Well, it's official.
Bumblebees, specifically the rusty patch bumble bee, have been added to the endangered species list. They are now a part of a long list of other endangered species including seas turtles, rhinos, gorillas along with about 700 other species on the list. It's also the first bee of any type in the continental U.S. to be placed on the list.
Bumblebees are usually large, fuzzy insects with short and stubby wings and play a very important role in pollination. In short, without them, food would not grow. Just to put it into perspective, close to 345 species of bees that are native to both North America and Hawaii are teetering on the brink of extinction.
Because of this specific bee's tolerance to the cold weather, it flies in both cold and warm weather which makes it able to pollinate so many different species of plants. Their ability to be in the cold means that they are active most of the year and are responsible for about 1/3 of our food supply.
Without this bee, we would be endangering tons of plants that depend on its pollination of them to survive. In fact, the survival of a colony depends on the continuous supply of flowering plants from early spring through fall, undisturbed nest sites near those flowering plants, and overwintering sites for the next year's queens.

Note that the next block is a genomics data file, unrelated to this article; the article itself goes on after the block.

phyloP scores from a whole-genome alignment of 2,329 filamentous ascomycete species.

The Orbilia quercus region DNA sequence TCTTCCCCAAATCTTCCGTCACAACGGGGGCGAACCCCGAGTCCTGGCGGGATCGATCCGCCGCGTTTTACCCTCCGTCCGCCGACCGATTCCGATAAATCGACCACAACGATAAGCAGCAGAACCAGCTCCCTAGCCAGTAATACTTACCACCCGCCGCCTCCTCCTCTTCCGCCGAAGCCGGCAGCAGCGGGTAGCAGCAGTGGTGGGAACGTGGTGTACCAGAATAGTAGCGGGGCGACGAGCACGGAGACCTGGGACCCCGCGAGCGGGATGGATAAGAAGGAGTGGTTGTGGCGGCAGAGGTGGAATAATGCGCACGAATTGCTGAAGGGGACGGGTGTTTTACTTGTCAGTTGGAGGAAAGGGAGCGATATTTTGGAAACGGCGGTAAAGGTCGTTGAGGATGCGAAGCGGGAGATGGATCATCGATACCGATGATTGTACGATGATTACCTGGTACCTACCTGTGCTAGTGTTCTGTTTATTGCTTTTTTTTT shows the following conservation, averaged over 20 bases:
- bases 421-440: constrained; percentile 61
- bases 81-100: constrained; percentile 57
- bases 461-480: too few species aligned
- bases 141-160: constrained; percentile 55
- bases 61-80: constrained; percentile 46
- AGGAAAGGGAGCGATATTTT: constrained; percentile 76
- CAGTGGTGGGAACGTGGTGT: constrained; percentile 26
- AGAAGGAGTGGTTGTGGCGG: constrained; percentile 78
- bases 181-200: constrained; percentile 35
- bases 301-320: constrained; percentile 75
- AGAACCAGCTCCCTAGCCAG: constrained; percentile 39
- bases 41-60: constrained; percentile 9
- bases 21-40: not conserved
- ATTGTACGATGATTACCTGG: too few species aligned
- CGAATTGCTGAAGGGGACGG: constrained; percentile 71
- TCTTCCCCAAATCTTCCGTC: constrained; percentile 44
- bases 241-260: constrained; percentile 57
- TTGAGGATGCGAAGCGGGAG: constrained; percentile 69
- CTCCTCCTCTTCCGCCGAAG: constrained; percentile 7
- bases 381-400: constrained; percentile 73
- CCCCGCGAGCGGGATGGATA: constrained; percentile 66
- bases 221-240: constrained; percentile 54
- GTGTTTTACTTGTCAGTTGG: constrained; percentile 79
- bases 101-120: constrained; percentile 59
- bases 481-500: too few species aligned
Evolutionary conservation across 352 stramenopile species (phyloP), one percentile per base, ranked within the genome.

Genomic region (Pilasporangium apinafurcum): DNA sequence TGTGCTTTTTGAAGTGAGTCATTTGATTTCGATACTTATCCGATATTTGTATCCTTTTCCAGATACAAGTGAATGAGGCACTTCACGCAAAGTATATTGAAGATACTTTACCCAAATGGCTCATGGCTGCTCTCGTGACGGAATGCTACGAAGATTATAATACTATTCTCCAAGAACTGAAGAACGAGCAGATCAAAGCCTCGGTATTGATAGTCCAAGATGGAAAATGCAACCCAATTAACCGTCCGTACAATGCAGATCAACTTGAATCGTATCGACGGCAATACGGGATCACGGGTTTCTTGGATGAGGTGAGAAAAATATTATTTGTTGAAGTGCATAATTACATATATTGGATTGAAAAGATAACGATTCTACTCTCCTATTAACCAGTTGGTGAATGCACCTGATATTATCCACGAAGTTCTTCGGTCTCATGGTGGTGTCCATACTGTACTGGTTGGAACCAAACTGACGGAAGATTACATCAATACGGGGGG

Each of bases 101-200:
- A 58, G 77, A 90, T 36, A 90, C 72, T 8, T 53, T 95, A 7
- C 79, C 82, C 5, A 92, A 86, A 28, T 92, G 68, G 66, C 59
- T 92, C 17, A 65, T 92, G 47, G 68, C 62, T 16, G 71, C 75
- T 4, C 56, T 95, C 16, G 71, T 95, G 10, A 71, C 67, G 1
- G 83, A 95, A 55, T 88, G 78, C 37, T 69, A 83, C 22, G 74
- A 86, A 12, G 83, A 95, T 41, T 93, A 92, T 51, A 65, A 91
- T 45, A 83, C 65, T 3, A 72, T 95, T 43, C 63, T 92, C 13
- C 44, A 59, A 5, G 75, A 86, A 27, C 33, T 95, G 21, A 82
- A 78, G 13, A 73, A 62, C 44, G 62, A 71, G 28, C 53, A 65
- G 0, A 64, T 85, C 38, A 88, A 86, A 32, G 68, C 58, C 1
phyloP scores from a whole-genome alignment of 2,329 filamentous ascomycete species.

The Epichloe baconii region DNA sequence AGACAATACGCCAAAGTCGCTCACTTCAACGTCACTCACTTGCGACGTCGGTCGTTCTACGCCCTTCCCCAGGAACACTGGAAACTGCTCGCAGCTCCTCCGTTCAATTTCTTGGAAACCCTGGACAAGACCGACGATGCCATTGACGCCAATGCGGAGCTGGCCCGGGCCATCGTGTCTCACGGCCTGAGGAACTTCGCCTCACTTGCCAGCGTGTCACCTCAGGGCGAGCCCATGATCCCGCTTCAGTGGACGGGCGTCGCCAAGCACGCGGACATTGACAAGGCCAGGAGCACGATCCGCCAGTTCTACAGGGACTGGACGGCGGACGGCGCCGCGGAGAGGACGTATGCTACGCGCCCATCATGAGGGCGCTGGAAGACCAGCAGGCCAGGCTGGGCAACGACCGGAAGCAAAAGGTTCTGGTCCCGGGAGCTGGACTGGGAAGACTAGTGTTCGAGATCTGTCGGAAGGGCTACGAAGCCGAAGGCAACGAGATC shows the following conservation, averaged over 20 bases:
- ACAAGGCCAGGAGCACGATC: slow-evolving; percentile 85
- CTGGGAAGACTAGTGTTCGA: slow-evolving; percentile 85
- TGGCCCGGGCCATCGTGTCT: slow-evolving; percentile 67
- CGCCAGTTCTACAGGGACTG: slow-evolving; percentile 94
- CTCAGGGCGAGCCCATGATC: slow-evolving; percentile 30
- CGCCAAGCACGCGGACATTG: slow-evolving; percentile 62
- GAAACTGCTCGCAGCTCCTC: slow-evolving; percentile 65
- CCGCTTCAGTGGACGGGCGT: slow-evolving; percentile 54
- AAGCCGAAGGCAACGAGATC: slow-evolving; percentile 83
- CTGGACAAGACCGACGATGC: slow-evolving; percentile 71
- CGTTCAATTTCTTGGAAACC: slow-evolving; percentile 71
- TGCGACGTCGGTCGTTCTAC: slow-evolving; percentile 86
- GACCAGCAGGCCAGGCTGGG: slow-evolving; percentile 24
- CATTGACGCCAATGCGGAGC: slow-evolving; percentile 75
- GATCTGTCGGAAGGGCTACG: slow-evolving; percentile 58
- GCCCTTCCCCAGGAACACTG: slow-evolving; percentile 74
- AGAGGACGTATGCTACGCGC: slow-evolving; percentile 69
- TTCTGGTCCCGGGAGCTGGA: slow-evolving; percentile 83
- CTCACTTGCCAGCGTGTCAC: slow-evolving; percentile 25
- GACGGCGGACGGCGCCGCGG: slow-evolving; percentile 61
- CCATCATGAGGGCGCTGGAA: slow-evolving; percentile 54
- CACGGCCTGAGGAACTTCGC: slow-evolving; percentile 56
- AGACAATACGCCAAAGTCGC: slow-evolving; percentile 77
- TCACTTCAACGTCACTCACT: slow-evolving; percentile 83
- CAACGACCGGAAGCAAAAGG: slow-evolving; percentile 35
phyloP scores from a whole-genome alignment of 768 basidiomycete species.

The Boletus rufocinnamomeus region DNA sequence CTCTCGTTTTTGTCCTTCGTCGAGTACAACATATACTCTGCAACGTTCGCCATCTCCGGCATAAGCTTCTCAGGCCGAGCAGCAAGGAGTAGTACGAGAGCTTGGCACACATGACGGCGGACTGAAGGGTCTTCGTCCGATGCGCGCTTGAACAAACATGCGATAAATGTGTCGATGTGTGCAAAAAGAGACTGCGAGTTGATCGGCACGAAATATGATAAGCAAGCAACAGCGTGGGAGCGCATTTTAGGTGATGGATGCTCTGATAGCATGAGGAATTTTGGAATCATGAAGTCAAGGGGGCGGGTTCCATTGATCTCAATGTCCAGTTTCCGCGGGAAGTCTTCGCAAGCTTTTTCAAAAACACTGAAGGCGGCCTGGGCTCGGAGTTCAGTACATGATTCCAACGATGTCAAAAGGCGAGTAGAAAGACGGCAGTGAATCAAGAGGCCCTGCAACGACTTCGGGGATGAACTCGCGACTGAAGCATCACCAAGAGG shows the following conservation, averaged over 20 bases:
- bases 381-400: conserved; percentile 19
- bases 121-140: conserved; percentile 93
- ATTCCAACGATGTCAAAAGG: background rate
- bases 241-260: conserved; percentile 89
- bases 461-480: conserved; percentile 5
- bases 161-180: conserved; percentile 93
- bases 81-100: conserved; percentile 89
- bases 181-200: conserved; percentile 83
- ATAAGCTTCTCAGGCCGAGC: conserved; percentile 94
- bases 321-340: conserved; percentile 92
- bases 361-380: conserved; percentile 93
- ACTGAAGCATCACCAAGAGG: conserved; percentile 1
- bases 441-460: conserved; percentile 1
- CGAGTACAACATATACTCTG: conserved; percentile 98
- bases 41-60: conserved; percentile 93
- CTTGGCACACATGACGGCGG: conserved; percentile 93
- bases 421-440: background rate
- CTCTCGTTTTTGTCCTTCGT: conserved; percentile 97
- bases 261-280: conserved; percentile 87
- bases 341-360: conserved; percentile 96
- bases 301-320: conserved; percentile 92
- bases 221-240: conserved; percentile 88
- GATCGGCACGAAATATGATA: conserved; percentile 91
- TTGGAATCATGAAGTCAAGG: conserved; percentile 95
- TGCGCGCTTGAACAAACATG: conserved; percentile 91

It's not just the rusty-patched bumblebee that is struggling in the U.S. Other species have experienced dramatic declines in recent decades.
So why list it (and other bees) as endangered now?
At one time, this species was very abundant and widespread across the US and Canada. Now though, the bee's currently only able to be found in 55 counties in 13 states and one province and are still declining. According to the US Fish & Wildlife Service, in accordance with the loss of populations, the geographic distribution markedly decreased in the last 20 years.
When determining the cause of the bees decline, there are many factors.
A disease (a parasitic fungus called Nosema bombi ) that was originally in commercially-bred bees and spread to wild bees.
Pesticides, mainly those used in agricultural and urban areas, thereby exposing bees to harmful chemicals. For example, neonicotinoids are a class of insecticides used to target pests of agricultural crops, forests, turf, gardens, and pets. They were strongly implicated as the cause of the decline of bees, in general, and for rusty patched bumble bees, specifically.
As well as habitat loss/degradation and climate change.
In short, it took way to long to officially be categorized as an endangered species.
Which is why, when it finally was, many environmental organizations praised the act. Their fight for it had been a long time coming.
And delisting them would not only be counterproductive but it would counteract a lot of work that has gone into preserving them.
Want to help the bumblebees? Some of the ways you, as an individual, can do this are by growing a garden or adding a native flowering tree or shrub to yards, and minimizing pesticide use.